Local News
3:08 pm
Mon February 4, 2013

Duke Energy Seeks 11.8% Rate Hike For Residential Customers

Duke Energy's Cliffside Steam Station located on the Rutherford/Cleveland County line in North Carolina.
Duke Energy's Cliffside Steam Station located on the Rutherford/Cleveland County line in North Carolina.
Credit www.duke-energy.com

Duke Energy wants to raise rates again on its North Carolina customers – this time by nearly 12 percent for residential users.  WFAE's Julie Rose reports on the company's latest request to state regulators.

We knew this rate hike request was coming, but we didn't know how large it would be. Last time around, Duke asked to raise residential rates by 17 percent but settled for just over 7 percent when it finally took effect a year ago.  Now Duke Energy is proposing another 11.8 percent increase for residential customers.

"This rate hike from Duke Energy is about what we've expected," says Greenpeace spokeswoman Monica Embrey. Duke Energy critics have been mobilizing in anticipation of the request.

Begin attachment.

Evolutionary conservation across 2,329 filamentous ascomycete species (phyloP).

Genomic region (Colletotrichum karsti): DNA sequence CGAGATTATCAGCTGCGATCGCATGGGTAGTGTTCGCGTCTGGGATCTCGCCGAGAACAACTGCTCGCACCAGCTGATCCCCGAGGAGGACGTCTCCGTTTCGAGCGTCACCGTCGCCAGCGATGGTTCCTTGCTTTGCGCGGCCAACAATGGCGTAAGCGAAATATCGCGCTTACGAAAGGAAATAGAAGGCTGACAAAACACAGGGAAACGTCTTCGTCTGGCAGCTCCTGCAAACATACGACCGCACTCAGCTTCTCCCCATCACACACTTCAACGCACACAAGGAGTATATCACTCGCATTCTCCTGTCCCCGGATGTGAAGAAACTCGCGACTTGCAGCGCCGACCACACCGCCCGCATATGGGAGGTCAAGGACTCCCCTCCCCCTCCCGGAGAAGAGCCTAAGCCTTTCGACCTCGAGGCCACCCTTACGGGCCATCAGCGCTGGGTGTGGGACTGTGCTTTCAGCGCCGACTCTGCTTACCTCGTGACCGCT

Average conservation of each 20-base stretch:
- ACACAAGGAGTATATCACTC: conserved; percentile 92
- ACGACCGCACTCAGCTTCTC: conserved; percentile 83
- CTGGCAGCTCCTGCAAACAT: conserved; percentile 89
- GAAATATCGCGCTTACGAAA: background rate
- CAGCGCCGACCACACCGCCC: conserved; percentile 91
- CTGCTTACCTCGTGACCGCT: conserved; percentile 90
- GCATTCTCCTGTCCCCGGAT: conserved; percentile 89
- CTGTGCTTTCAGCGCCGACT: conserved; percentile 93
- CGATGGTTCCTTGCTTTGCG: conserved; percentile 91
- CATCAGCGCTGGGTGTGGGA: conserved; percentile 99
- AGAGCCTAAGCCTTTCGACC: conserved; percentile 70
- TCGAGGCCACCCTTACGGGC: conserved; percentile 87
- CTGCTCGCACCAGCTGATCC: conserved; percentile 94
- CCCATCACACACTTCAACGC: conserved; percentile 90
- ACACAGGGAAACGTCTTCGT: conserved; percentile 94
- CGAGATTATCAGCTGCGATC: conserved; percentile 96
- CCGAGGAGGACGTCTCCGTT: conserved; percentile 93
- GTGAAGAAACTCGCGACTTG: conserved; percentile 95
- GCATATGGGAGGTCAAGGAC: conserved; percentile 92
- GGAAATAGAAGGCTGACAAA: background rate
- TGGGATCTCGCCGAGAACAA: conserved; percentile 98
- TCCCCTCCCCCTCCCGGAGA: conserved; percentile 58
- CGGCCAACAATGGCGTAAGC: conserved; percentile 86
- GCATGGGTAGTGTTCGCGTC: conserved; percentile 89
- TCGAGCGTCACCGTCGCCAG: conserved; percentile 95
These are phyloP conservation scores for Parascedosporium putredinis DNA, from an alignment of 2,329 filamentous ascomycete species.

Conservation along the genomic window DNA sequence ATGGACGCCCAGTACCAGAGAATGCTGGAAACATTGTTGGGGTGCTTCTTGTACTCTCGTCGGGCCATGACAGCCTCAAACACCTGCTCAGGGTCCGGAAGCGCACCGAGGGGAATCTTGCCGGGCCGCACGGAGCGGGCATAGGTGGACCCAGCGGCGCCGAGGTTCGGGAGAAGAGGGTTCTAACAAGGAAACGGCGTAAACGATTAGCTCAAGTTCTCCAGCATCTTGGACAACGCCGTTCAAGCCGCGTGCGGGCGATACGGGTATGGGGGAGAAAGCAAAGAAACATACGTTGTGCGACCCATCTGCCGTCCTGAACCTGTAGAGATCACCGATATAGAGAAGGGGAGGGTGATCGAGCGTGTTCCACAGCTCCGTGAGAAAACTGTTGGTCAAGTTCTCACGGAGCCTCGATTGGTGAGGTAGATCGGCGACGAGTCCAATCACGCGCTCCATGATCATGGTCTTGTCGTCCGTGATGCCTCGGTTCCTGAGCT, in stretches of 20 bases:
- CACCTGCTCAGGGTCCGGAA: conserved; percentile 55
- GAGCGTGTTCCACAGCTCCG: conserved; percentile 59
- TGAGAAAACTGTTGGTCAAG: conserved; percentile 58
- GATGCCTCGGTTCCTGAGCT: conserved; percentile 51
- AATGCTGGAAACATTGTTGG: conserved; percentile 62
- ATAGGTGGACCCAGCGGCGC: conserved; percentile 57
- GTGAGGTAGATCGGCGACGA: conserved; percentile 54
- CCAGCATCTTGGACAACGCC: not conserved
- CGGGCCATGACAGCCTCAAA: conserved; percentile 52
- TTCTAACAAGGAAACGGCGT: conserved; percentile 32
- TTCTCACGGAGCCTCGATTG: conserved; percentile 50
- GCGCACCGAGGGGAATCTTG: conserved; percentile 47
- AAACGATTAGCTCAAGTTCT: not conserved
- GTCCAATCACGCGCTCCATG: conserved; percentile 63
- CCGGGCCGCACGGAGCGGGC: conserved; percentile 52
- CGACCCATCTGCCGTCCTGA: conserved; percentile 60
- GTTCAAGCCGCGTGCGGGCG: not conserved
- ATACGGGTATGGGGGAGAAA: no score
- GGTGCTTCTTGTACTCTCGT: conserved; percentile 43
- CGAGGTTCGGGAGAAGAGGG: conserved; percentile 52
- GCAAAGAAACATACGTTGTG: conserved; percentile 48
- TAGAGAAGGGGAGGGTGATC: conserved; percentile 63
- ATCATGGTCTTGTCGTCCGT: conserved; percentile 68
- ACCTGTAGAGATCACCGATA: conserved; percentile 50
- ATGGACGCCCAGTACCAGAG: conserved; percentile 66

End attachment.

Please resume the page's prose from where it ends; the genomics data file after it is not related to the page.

"You know it's the latest example of how Duke would rather be profiting from polluting industries such as coal and nukes instead of switching to clean, renewable energy sources that would actually be cheaper for North Carolina ratepayers," says Embrey.

Duke Energy challenges the assertion that wind and solar would be cheaper for its rate payers.  But it is true that this latest rate increase would help the company recover billions of dollars spent building its new Cliffside coal-fired plant and a new natural gas-fired plant that Duke Energy spokeswoman Lisa Parrish says will replace less-efficient coal units.

As for Cliffside, "that new plant does more for less," says Parrish. "Less coal is burned per megawatt hour than for most coal units in the nation."

And Parrish says Cliffside is cleaner than older coal plants because of technology that "scrubs" out some of the harmful emissions. 

But is now a good time to make a substantial rate hike request?   The same economic conditions that led to public outcry over that last rate hike are still in effect statewide.  And North Carolina's Attorney General is still challenging the last one in court, because he says it benefits Duke shareholders excessively.

Duke acknowledges in its request to state regulators that the rate increase "will pose some hardship to its customers." But, the company adds needs to give its investors a reasonable return, while offering safe, reliable electricity to its customers.